New Chip Heralds a Parallel Future

Missing no chance to stand on my soapbox about the need for easy PL retargeting, I bring you insights from Paul Murphy about our parallel-processing, Linux future.

[T]he product has seen a billion dollars in development work. Two fabs...have been custom-built to make the new processor in large volumes....To the extent that performance information has become available, it is characterized by numbers so high that most people simply dismissed the reports....

The machine is widely referred to as a cell processor, but the cells involved are software, not hardware. Thus a cell is a kind of TCP packet on steroids, containing both data and instructions and linked back to the task of which it forms part via unique identifiers that facilitate results assembly just as the TCP sequence number does.

The basic processor itself appears to be a PowerPC derivative with high-speed built-in local communications, high-speed access to local memory, and up to eight attached processing units broadly akin to the Altivec short array processor used by Apple. The actual product consists of one to eight of these on a chip -- a true grid-on-a-chip approach in which a four-way assembly can, when fully populated, consist of four core CPUs, 32 attached processing units and 512 MB of local memory.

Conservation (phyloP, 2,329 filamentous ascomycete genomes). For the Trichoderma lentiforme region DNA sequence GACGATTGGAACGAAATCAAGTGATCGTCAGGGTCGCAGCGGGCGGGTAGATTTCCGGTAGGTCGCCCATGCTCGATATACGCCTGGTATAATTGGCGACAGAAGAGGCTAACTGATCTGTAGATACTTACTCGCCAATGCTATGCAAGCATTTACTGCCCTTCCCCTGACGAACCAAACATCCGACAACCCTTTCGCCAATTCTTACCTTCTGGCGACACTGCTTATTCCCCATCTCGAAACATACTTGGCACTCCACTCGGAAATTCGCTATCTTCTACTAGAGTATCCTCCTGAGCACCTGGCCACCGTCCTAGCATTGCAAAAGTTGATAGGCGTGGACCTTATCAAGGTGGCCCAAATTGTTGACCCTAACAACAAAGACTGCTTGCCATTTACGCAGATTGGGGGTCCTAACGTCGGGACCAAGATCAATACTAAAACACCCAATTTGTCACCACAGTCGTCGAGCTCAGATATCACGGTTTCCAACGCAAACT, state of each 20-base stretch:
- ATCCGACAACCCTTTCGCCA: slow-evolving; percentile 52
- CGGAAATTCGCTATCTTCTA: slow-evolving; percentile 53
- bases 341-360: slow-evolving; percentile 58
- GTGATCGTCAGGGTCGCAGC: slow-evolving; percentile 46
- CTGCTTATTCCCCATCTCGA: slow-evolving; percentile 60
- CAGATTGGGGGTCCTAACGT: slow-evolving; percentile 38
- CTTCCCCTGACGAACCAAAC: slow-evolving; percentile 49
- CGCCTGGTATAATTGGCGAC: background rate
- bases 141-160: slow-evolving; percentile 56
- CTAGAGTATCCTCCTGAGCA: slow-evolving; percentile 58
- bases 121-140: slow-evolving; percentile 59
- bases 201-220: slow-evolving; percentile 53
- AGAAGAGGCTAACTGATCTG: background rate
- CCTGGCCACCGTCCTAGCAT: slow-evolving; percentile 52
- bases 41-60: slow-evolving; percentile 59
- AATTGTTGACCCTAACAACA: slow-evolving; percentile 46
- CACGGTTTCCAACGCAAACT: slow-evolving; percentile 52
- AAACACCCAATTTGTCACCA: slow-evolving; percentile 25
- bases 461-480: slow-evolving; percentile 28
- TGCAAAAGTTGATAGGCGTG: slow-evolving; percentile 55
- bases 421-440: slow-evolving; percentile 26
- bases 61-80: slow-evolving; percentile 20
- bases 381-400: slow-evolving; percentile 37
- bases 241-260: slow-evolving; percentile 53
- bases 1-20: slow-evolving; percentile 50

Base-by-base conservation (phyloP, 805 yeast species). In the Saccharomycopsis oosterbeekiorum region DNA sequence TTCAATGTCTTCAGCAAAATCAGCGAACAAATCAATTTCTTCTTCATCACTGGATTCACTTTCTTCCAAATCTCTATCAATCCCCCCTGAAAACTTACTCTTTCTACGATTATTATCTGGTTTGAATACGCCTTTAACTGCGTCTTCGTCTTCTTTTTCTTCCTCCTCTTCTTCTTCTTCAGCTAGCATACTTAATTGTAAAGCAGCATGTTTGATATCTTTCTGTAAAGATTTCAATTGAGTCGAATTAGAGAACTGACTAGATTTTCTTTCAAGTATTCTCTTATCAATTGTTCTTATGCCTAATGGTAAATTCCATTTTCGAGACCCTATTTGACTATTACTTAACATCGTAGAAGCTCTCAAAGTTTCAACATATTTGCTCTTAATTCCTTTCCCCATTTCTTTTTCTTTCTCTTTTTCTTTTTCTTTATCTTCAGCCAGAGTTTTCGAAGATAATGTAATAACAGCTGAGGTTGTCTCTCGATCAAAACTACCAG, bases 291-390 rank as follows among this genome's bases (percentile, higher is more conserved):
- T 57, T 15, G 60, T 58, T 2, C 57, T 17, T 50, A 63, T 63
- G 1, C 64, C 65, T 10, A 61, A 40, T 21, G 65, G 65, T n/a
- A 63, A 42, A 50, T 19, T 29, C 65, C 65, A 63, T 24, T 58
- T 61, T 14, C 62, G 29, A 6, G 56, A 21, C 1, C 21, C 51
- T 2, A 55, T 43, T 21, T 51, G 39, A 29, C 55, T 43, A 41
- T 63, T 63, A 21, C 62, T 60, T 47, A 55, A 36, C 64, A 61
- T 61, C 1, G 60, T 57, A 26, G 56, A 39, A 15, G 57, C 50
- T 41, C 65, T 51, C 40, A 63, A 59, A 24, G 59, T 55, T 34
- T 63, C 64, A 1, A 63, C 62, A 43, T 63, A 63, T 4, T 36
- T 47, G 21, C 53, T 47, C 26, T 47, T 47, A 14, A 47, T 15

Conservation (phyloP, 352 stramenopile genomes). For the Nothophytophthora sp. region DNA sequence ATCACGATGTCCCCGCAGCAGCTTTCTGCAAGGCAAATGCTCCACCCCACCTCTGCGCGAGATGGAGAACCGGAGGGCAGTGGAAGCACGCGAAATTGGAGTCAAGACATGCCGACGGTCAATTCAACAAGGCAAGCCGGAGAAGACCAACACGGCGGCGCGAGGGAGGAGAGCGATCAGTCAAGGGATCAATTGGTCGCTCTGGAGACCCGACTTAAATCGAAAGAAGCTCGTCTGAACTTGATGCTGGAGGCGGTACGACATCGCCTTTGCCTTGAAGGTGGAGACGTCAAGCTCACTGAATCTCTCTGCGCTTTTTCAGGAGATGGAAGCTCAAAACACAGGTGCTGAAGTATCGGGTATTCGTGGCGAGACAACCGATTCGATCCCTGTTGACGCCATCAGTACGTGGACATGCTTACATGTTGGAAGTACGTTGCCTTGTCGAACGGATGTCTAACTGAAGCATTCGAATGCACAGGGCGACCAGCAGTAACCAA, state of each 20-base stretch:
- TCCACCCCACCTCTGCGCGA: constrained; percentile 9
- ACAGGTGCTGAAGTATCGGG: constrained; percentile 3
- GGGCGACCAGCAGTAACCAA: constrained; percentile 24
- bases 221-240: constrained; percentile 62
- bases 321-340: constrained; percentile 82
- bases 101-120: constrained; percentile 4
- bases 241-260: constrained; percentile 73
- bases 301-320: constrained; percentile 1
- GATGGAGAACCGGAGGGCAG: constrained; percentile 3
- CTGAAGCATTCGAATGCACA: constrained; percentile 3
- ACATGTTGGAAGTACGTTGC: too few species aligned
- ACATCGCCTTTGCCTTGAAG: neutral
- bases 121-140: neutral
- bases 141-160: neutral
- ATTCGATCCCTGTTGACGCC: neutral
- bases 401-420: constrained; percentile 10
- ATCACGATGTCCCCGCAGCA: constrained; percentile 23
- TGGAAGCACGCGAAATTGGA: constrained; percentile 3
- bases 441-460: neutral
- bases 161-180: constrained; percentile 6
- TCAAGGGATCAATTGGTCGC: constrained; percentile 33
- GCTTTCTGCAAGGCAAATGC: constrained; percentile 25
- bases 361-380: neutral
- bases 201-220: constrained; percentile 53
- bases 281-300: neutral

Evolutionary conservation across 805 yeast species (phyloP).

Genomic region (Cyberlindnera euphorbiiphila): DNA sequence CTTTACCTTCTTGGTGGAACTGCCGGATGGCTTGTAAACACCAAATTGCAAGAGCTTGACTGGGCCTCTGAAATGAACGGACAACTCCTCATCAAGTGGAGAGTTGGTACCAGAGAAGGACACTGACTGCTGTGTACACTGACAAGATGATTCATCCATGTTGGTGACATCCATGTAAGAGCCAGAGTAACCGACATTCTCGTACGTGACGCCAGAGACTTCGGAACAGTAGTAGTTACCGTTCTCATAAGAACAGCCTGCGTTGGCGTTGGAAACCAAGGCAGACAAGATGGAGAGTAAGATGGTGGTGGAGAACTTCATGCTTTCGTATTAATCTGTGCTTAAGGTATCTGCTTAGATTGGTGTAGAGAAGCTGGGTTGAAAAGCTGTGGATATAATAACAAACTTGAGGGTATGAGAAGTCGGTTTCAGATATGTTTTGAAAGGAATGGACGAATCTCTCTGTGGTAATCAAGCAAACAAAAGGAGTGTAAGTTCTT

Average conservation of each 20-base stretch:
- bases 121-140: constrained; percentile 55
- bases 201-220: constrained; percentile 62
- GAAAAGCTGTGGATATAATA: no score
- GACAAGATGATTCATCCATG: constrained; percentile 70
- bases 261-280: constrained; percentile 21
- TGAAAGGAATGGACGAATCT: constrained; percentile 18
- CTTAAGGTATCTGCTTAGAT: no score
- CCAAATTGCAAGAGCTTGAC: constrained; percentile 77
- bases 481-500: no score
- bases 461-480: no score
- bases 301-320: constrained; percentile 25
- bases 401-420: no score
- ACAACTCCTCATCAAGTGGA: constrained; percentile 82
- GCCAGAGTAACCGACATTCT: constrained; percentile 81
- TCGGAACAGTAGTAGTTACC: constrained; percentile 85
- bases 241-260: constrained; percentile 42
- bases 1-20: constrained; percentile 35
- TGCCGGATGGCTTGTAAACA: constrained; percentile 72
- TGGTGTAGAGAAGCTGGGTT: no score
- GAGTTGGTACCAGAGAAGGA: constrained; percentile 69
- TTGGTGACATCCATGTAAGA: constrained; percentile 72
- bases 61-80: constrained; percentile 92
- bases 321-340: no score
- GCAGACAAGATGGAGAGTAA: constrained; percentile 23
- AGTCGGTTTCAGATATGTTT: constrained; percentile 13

Paul follows up with a shocker.

I'd like to make two outrageous predictions on this: first that it will happen early next year, and secondly that the Linux developer community will, virtually en masse, abandon the x86 in favor of the new machine.

Abandonment is relative. The new processor will emulate x86 no problem, as Paul notes. In the PowerPC line, already today we have Linux for PowerPC complete with Mac OS X sandbox. From a PL standpoint, however, this development may cattle-prod language folks off their x86 back ends and into some serious compiler refactoring work. I hope so!

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